RESOURCES

Cafe CLIL Discussion 06: Assessment in CLIL

Discussion 06: Assessment in CLIL
(Reporting back on conferences and meetings; discussion on assessment and testing in CLIL)
10.06.09 (18.00-19.00 Central EU time)

You can hear a full recording of the discussion at this YouTube link.



New visitors to Café CLIL:Adrian Tennant is a teacher, trainer and writer who writes 'soft CLIL' materials for onestopclil.com. Adrian does many things, so many that it's impossible to list them all here, so I won't try. What you can do is take a look at his author bio at Macmillan's website in order to find our more about him. http://www.macmillandictionaries.com/authors/adriantennant.htm It's great to have him join us.(adrian.tennant@ntlworld.com)

Summary of discussion points: 
What about weak language learners?
Adrian asked is language an obstacle for students who know the content but don't know enough English for expressing their understanding of the content.
Lyubov said that it is sometimes an issue for some students but that these students do get extra help and she said that there is an element of parent choice in that the school is well known as a language school, so they know what they are getting their children into.
Sabine said that both languages are accepted in her context in Germany.
In some cases language is an issue for students in that they may know the content but can't express it in English. Here, the approaches are to offer extra help, and also to accept L1 answers.
What about students having the option to switch between languages when they get stuck in the L2? This was found to be an option in Austria.
Sabine agreed that this was acceptable in Germany.

Language or content, or both?
Peach described the case in Switzerland where the tasks are driven by the language and that there is a growing feeling that the content should also be tested.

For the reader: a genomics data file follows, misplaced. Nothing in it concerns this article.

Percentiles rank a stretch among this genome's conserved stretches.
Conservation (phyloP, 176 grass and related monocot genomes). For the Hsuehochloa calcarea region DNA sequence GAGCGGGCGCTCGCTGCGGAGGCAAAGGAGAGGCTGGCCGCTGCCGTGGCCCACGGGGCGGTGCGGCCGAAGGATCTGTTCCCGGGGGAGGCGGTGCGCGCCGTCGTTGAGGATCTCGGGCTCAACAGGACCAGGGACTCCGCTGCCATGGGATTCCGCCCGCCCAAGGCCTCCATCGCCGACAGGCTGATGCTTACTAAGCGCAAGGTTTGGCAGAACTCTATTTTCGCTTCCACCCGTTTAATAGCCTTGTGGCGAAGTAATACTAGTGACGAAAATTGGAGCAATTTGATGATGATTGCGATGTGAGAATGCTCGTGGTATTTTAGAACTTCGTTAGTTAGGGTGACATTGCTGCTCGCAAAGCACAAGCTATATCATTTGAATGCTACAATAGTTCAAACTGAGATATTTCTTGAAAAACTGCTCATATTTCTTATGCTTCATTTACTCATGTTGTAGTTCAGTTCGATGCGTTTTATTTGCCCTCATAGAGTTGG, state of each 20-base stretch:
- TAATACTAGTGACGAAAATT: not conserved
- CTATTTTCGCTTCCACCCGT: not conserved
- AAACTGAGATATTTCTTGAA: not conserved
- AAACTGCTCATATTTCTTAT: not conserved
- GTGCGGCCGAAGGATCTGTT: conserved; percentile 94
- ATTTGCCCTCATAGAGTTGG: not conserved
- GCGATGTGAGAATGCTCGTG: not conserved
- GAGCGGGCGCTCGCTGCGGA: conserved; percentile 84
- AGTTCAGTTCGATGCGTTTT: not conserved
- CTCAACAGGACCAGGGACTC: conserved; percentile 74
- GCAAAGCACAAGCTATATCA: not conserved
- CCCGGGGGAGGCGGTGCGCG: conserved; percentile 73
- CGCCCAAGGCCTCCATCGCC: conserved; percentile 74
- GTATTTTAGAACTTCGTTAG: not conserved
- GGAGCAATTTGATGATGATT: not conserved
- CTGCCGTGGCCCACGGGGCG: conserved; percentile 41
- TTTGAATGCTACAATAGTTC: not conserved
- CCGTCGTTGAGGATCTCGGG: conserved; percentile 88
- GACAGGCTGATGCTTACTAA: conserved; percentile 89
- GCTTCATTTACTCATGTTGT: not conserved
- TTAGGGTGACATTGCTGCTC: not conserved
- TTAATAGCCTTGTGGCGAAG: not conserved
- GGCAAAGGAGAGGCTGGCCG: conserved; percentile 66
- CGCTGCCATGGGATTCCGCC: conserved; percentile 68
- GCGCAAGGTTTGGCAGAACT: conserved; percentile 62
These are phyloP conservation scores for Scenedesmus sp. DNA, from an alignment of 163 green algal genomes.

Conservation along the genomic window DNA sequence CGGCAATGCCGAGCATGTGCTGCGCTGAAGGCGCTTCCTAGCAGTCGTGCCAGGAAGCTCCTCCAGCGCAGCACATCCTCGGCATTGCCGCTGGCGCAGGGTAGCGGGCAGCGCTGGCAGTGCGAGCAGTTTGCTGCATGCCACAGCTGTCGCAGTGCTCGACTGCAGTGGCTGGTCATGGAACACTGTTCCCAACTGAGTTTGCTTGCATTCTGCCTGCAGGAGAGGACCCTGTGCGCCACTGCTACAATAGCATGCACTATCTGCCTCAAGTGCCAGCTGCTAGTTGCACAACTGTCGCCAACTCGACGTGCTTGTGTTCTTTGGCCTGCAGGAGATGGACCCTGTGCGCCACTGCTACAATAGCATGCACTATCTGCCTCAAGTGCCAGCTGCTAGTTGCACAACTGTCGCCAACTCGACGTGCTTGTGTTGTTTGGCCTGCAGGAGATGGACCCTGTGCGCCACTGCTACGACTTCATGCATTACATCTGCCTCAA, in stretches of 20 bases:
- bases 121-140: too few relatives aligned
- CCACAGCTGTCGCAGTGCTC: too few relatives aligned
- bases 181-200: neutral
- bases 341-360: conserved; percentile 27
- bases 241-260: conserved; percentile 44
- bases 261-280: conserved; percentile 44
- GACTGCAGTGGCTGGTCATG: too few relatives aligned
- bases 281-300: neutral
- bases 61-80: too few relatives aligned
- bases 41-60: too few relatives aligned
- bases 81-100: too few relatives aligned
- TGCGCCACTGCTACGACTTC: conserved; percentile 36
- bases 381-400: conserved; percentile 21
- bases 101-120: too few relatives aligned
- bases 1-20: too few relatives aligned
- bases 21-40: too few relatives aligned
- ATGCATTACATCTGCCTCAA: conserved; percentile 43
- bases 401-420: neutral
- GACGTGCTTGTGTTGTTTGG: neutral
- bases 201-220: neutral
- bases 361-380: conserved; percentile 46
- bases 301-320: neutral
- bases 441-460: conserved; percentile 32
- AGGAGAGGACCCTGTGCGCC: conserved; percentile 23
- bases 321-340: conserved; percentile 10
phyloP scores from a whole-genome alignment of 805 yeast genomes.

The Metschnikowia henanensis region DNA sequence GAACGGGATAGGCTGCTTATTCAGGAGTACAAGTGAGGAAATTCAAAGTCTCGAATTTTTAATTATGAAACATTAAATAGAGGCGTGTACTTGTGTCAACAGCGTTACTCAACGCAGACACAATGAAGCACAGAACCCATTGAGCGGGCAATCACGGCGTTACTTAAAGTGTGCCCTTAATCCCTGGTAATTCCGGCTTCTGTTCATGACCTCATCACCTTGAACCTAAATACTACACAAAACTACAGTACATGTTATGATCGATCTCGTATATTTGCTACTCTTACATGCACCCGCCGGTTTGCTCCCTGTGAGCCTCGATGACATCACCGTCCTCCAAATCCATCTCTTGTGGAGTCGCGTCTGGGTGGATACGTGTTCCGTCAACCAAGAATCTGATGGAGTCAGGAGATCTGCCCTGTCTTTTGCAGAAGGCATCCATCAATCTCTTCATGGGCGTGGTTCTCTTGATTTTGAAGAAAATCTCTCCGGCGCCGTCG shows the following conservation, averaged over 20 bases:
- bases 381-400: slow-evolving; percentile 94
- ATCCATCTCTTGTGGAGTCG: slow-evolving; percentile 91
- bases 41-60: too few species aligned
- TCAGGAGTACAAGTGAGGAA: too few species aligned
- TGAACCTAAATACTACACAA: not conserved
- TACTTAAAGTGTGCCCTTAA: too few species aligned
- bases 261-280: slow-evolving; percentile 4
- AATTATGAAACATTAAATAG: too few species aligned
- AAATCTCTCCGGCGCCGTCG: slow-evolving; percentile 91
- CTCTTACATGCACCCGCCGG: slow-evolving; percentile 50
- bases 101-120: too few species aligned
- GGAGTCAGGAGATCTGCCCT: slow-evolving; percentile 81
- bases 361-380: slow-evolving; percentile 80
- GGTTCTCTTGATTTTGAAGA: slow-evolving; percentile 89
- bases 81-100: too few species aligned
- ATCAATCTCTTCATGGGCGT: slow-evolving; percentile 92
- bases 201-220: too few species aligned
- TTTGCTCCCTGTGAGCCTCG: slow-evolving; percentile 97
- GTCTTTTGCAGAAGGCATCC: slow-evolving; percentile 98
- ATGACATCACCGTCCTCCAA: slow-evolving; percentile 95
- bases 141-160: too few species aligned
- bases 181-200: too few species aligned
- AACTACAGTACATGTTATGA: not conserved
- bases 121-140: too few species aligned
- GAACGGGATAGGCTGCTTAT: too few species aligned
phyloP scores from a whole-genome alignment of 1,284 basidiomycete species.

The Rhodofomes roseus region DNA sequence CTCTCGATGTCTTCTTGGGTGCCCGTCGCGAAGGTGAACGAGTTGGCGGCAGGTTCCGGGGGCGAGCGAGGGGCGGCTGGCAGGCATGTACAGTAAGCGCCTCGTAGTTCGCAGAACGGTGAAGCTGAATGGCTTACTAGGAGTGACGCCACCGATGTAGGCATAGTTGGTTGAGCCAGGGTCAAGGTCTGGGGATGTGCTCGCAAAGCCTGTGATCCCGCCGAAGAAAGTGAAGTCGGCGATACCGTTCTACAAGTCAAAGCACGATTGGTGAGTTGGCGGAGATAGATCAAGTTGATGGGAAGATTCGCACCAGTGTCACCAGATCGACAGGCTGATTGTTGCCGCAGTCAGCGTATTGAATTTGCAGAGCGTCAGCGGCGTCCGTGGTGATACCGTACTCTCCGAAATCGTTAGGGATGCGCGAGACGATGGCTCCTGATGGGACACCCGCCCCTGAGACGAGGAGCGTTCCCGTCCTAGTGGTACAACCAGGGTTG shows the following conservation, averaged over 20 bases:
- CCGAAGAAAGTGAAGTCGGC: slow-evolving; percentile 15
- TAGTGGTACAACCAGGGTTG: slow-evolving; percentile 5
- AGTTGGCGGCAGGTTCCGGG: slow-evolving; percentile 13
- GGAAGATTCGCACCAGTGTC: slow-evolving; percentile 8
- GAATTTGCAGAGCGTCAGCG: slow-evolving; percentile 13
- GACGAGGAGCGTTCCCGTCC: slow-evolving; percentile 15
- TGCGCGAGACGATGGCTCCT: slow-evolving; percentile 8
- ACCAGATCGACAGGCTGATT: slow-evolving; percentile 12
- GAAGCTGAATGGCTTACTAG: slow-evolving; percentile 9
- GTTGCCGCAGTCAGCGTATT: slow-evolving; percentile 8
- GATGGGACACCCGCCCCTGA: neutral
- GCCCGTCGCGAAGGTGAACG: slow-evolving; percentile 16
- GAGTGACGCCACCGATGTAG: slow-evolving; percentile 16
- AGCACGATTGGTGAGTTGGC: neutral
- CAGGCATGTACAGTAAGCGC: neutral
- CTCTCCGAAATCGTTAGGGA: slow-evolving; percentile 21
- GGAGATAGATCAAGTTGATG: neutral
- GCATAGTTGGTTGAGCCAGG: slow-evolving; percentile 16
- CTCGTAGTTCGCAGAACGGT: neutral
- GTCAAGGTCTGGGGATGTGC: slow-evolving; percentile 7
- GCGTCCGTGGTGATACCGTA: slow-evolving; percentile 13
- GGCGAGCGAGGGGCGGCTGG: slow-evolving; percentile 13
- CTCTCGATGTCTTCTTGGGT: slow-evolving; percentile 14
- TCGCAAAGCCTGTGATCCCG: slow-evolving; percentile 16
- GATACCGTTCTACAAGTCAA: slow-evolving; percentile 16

Their is a growing feeling that in language CLIL classes content should be assessed.
In Switzerland language teachers are encouraged to assess content, but not grade it.
Lauretta - describes situation in Italy where subject teacher and language teacher both assess and give both a subject grade and a language grade for the achievement of the student.
Peach suggests that CLIL should be seen as an opportunity for collaboration between teachers of subjects and languages and CLIL assessment is one clear area where they could both play a role.
Adrian raises the issue again of what happens with the student who is weak in the language but knows the content. The opportunity to do the test in L1 is an option, but where content is needed in L1 for this purpose this may mean that the content is covered twice.
Sabine describes 'work stations' in her context where the students are working in small groups, and the language teacher is free to work with a certain group on language issues, and the content teacher on content issues.

What is the role of L1?
Lyubov stresses that the focus for her is and should be the content and that with her essentially monolingual groups there is a role for the L1 in learning.
Lauretta supports the idea of L1 use and code switching where possible and effective, but that this may not be possible in international classrooms where there are many languages.
((Keith's note - you might like to follow up this link to the Brazilian Bilingual Conference where the focus was multilingualism not monolingual view of bilingualism which is relevant here))
Peach describes central Swiss context where there are hardly any monolingual classes now. From one quarter to one third of students are from migrant families.

Time is an issue
Adrian raises the issue that more time is needed.
Lyubov supports this.
 
There is also an issue of teacher awareness
Adrian gives personal example of daughter moving to the UK and not coming from an EL context, and there being a lack of awareness among teachers about what to do with his daughter in the UK, bright but still needing language help.
Peach described the same situation with his children studying in the UK.
Keith - EAL CPD is getting better in the UK if literature and information available is anything to go by.
((Keith's note - you might be interested in looking at the eal-bilingual mailing list to find out what colleagues are talking about concerning children moving to live in the UK and needing language help in the content curriculum
eal-bilingual@lists.becta.org.uk
http://lists.becta.org.uk/mailman/listinfo/eal-bilingual))
Lyubov certain areas of language are particularly difficult in assessment such as 'instruction' language / command terms.